Alternative Medicine

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  • Tiger Bone & Rhino Horn: The Destruction of Wildlife for Traditional Chinese Medicine

    Sert Kapak
    In parts of Korea and China, moon bears, black but for the crescent-shaped patch of white on their chests, are captured in the wild and brought to "bear farms" where they are imprisoned in squeeze cages, and a steel catheter is inserted into their gall bladders. The dripping bile is collected as a cure for ailments ranging from an upset stomach to skin burns. The bear may live as long as fifteen years in this state. Rhinos are being illegally poached for their horns, as are tigers for their bones, thought to improve virility. Booming economies and growing wealth in parts of Asia are increasing demand for these precious medicinals. Already endangered species are being sacrificed for temporary treatments for nausea and erectile dysfunction.Richard Ellis, one of the world's foremost experts in wildlife extinction, brings his alarm to the pages of Tiger Bone & Rhino Horn, in the hope that through an exposure of this drug trade, something can be done to save the animals most direly threatened. Trade in animal parts for traditional Chinese medicine is a leading cause of species endangerment in Asia, and poaching is increasing at an alarming rate. Most of traditional Chinese medicine relies on herbs and other plants, and is not a cause for concern. Ellis illuminates those aspects of traditional medicine, but as wildlife habitats are shrinking for the hunted large species, the situation is becoming ever more critical.One hundred years ago, there were probably 100,000 tigers in India, South China, Sumatra, Bali, Java, and the Russian Far East. The South Chinese, Caspian, Balinese, and Javan species are extinct. There are now fewer than 5,000 tigers in all of India, and the numbers are dropping fast. There are five species of rhinoceros--three in Asia and two in Africa--and all have been hunted to near extinction so their horns can be ground into powder, not for aphrodisiacs, as commonly thought, but for ailments ranging from arthritis to depression. In 1930, there were 80,000 black rhinos in Africa. Now there are fewer than 2,500.Tigers, bears, and rhinos are not the only animals pursued for the sake of alleviating human ills--the list includes musk deer, sharks, saiga antelope, seahorses, porcupines, monkeys, beavers, and sea lions--but the dwindling numbers of those rare species call us to attention. Ellis tells us what has been done successfully, and contemplates what can and must be done to save these animals or, sadly, our children will witness the extinction of tigers, rhinos, and moon bears in their lifetime.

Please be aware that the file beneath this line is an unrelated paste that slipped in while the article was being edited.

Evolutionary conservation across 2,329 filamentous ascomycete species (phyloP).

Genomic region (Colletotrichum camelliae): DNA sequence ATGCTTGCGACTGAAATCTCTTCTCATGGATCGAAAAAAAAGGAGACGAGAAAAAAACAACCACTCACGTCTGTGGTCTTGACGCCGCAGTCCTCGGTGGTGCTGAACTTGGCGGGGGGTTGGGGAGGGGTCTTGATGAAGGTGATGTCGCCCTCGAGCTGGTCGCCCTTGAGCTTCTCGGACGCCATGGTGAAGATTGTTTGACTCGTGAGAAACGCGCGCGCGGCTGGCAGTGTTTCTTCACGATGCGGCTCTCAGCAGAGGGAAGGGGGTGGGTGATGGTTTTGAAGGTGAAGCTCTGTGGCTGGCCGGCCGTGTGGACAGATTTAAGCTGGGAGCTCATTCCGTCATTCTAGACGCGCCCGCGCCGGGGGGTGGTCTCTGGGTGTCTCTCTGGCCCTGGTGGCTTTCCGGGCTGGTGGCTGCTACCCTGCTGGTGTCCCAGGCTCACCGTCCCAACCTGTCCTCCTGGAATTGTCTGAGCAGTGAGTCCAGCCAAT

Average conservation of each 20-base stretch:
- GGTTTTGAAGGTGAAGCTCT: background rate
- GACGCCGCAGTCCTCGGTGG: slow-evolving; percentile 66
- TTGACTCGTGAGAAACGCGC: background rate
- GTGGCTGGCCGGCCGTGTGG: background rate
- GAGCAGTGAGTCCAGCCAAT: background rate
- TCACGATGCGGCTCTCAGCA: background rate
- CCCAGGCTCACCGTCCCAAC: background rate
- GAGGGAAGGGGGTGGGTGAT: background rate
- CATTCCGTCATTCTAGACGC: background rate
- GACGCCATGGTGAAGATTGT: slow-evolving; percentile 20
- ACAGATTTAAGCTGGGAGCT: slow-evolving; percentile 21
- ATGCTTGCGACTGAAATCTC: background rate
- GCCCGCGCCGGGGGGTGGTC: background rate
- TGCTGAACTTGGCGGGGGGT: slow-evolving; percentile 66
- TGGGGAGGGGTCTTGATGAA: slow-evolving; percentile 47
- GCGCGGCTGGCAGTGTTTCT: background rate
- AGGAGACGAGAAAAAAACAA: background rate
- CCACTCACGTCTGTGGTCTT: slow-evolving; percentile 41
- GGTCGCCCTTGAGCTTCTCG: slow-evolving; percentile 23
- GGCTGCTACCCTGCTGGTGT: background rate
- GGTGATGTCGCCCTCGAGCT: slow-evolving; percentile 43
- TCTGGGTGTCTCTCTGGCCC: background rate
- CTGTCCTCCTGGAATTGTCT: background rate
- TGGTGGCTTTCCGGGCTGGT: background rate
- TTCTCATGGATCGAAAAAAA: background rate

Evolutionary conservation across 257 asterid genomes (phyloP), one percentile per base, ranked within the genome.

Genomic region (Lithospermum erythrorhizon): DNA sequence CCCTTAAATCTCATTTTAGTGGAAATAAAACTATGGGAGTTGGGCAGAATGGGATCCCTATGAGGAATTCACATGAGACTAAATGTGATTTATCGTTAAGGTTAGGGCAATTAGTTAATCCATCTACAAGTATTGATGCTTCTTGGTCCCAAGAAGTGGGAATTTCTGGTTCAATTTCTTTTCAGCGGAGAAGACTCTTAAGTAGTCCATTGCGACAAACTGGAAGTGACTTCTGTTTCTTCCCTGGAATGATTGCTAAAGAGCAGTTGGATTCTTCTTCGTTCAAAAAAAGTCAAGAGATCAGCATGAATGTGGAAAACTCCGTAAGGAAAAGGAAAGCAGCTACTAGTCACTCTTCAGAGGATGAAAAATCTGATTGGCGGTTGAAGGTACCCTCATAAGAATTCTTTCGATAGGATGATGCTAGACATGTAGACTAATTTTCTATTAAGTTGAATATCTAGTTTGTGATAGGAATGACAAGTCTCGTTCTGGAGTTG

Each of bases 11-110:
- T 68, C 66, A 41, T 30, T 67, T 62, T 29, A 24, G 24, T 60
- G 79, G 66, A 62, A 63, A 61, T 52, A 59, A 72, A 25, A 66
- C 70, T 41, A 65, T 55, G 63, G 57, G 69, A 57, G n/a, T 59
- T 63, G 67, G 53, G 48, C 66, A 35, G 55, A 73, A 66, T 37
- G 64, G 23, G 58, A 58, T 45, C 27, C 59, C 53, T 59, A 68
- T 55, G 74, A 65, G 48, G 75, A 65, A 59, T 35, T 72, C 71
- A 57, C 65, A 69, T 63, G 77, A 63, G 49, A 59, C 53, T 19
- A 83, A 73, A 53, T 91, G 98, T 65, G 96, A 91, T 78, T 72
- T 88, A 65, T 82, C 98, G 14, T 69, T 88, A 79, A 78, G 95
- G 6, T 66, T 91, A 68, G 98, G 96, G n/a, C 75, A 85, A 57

11,34  TL75,60  TL
  • Mensch bleiben: High-Tech und Herz - eine liebevolle Medizin ist keine Utopie

    Sert Kapak
    Als Kind hatte er panische Angst vor Spritzen. Heute ist er einer der renommiertesten Ärzte Deutschlands und Vater der Mikrotherapie. Grönemeyer ist überzeugt: Der Mensch muss im Zentrum stehen. Reine Kostenfixierung macht blind für Chancen eines umfassenden Konzepts der Gesundheitsgestaltung und Gesundheitswirtschaft. Das leidenschaftliche Plädoyer gegen Dogmatismus, für eine liebevolle Medizin zwischen High-Tech und Naturheilkunde. Innovation, Wettbewerb, unternehmerische Phantasie verbinden - zum Nutzen der Lebensqualität von Menschen. Der Arzt als mitfühlender Partner des Patienten- darum geht es.